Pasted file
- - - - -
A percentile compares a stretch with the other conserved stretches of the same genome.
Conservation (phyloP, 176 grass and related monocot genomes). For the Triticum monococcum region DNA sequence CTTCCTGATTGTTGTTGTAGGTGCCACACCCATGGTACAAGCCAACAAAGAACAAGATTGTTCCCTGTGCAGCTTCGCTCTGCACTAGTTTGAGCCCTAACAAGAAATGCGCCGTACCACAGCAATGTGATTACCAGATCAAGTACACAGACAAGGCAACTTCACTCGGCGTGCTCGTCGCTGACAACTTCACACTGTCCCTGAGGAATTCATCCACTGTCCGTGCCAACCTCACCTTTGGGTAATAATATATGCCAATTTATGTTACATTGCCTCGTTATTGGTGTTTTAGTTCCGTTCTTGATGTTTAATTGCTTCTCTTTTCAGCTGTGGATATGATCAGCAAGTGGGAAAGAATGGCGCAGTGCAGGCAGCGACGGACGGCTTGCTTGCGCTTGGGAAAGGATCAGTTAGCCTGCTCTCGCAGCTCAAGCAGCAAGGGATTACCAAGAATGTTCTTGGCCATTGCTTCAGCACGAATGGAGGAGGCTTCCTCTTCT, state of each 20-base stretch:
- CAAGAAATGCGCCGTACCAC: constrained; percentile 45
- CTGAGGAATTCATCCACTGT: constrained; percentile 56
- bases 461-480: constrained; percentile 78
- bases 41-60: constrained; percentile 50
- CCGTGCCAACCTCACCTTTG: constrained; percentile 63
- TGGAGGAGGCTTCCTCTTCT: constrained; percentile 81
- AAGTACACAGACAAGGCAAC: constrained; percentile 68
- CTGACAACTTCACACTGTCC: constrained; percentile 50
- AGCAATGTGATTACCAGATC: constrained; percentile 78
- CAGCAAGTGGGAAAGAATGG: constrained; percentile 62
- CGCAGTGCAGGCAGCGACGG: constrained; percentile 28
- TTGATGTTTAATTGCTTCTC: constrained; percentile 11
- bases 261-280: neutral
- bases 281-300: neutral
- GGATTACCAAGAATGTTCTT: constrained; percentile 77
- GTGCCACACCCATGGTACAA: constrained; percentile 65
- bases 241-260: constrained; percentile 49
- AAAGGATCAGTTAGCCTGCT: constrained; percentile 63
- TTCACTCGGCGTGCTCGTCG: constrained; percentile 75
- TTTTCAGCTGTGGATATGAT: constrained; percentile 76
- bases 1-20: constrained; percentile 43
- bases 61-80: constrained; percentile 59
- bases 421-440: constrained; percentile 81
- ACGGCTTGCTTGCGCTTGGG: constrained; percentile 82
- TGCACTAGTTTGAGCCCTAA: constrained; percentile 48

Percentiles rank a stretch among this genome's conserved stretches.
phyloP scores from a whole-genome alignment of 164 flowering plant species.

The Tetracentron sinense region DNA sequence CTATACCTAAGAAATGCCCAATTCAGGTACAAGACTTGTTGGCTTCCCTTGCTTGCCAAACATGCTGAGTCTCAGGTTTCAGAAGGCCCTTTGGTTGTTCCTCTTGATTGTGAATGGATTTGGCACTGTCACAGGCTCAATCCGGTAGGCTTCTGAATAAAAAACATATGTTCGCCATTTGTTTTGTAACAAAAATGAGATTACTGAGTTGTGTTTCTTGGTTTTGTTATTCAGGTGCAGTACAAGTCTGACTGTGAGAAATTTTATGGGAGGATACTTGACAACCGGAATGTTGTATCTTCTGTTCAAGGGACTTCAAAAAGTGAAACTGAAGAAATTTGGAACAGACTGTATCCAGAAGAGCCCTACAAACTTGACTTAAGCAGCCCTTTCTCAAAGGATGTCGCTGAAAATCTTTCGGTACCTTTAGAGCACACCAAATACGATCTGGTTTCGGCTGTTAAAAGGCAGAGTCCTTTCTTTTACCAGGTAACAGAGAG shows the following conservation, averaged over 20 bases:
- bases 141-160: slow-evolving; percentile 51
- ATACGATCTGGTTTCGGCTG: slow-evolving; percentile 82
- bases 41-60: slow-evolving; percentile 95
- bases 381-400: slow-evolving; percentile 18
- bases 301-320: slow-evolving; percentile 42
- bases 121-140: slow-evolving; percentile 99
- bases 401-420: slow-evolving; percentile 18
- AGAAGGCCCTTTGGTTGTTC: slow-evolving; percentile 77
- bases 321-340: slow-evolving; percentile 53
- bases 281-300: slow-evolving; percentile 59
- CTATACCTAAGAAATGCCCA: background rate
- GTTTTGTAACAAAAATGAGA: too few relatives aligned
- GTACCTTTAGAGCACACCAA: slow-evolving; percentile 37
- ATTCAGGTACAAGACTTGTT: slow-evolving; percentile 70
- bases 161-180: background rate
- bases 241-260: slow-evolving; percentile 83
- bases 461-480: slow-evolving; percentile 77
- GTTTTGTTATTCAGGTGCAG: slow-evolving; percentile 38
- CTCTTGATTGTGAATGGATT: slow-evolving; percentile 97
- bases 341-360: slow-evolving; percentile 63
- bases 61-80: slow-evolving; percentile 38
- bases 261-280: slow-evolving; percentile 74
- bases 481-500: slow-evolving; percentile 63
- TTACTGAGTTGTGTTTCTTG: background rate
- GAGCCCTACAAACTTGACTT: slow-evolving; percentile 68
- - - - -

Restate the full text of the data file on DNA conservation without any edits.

A percentile compares a stretch with the other conserved stretches of the same genome.
Conservation (phyloP, 176 grass and related monocot genomes). For the Triticum monococcum region DNA sequence CTTCCTGATTGTTGTTGTAGGTGCCACACCCATGGTACAAGCCAACAAAGAACAAGATTGTTCCCTGTGCAGCTTCGCTCTGCACTAGTTTGAGCCCTAACAAGAAATGCGCCGTACCACAGCAATGTGATTACCAGATCAAGTACACAGACAAGGCAACTTCACTCGGCGTGCTCGTCGCTGACAACTTCACACTGTCCCTGAGGAATTCATCCACTGTCCGTGCCAACCTCACCTTTGGGTAATAATATATGCCAATTTATGTTACATTGCCTCGTTATTGGTGTTTTAGTTCCGTTCTTGATGTTTAATTGCTTCTCTTTTCAGCTGTGGATATGATCAGCAAGTGGGAAAGAATGGCGCAGTGCAGGCAGCGACGGACGGCTTGCTTGCGCTTGGGAAAGGATCAGTTAGCCTGCTCTCGCAGCTCAAGCAGCAAGGGATTACCAAGAATGTTCTTGGCCATTGCTTCAGCACGAATGGAGGAGGCTTCCTCTTCT, state of each 20-base stretch:
- CAAGAAATGCGCCGTACCAC: constrained; percentile 45
- CTGAGGAATTCATCCACTGT: constrained; percentile 56
- bases 461-480: constrained; percentile 78
- bases 41-60: constrained; percentile 50
- CCGTGCCAACCTCACCTTTG: constrained; percentile 63
- TGGAGGAGGCTTCCTCTTCT: constrained; percentile 81
- AAGTACACAGACAAGGCAAC: constrained; percentile 68
- CTGACAACTTCACACTGTCC: constrained; percentile 50
- AGCAATGTGATTACCAGATC: constrained; percentile 78
- CAGCAAGTGGGAAAGAATGG: constrained; percentile 62
- CGCAGTGCAGGCAGCGACGG: constrained; percentile 28
- TTGATGTTTAATTGCTTCTC: constrained; percentile 11
- bases 261-280: neutral
- bases 281-300: neutral
- GGATTACCAAGAATGTTCTT: constrained; percentile 77
- GTGCCACACCCATGGTACAA: constrained; percentile 65
- bases 241-260: constrained; percentile 49
- AAAGGATCAGTTAGCCTGCT: constrained; percentile 63
- TTCACTCGGCGTGCTCGTCG: constrained; percentile 75
- TTTTCAGCTGTGGATATGAT: constrained; percentile 76
- bases 1-20: constrained; percentile 43
- bases 61-80: constrained; percentile 59
- bases 421-440: constrained; percentile 81
- ACGGCTTGCTTGCGCTTGGG: constrained; percentile 82
- TGCACTAGTTTGAGCCCTAA: constrained; percentile 48

Percentiles rank a stretch among this genome's conserved stretches.
phyloP scores from a whole-genome alignment of 164 flowering plant species.

The Tetracentron sinense region DNA sequence CTATACCTAAGAAATGCCCAATTCAGGTACAAGACTTGTTGGCTTCCCTTGCTTGCCAAACATGCTGAGTCTCAGGTTTCAGAAGGCCCTTTGGTTGTTCCTCTTGATTGTGAATGGATTTGGCACTGTCACAGGCTCAATCCGGTAGGCTTCTGAATAAAAAACATATGTTCGCCATTTGTTTTGTAACAAAAATGAGATTACTGAGTTGTGTTTCTTGGTTTTGTTATTCAGGTGCAGTACAAGTCTGACTGTGAGAAATTTTATGGGAGGATACTTGACAACCGGAATGTTGTATCTTCTGTTCAAGGGACTTCAAAAAGTGAAACTGAAGAAATTTGGAACAGACTGTATCCAGAAGAGCCCTACAAACTTGACTTAAGCAGCCCTTTCTCAAAGGATGTCGCTGAAAATCTTTCGGTACCTTTAGAGCACACCAAATACGATCTGGTTTCGGCTGTTAAAAGGCAGAGTCCTTTCTTTTACCAGGTAACAGAGAG shows the following conservation, averaged over 20 bases:
- bases 141-160: slow-evolving; percentile 51
- ATACGATCTGGTTTCGGCTG: slow-evolving; percentile 82
- bases 41-60: slow-evolving; percentile 95
- bases 381-400: slow-evolving; percentile 18
- bases 301-320: slow-evolving; percentile 42
- bases 121-140: slow-evolving; percentile 99
- bases 401-420: slow-evolving; percentile 18
- AGAAGGCCCTTTGGTTGTTC: slow-evolving; percentile 77
- bases 321-340: slow-evolving; percentile 53
- bases 281-300: slow-evolving; percentile 59
- CTATACCTAAGAAATGCCCA: background rate
- GTTTTGTAACAAAAATGAGA: too few relatives aligned
- GTACCTTTAGAGCACACCAA: slow-evolving; percentile 37
- ATTCAGGTACAAGACTTGTT: slow-evolving; percentile 70
- bases 161-180: background rate
- bases 241-260: slow-evolving; percentile 83
- bases 461-480: slow-evolving; percentile 77
- GTTTTGTTATTCAGGTGCAG: slow-evolving; percentile 38
- CTCTTGATTGTGAATGGATT: slow-evolving; percentile 97
- bases 341-360: slow-evolving; percentile 63
- bases 61-80: slow-evolving; percentile 38
- bases 261-280: slow-evolving; percentile 74
- bases 481-500: slow-evolving; percentile 63
- TTACTGAGTTGTGTTTCTTG: background rate
- GAGCCCTACAAACTTGACTT: slow-evolving; percentile 68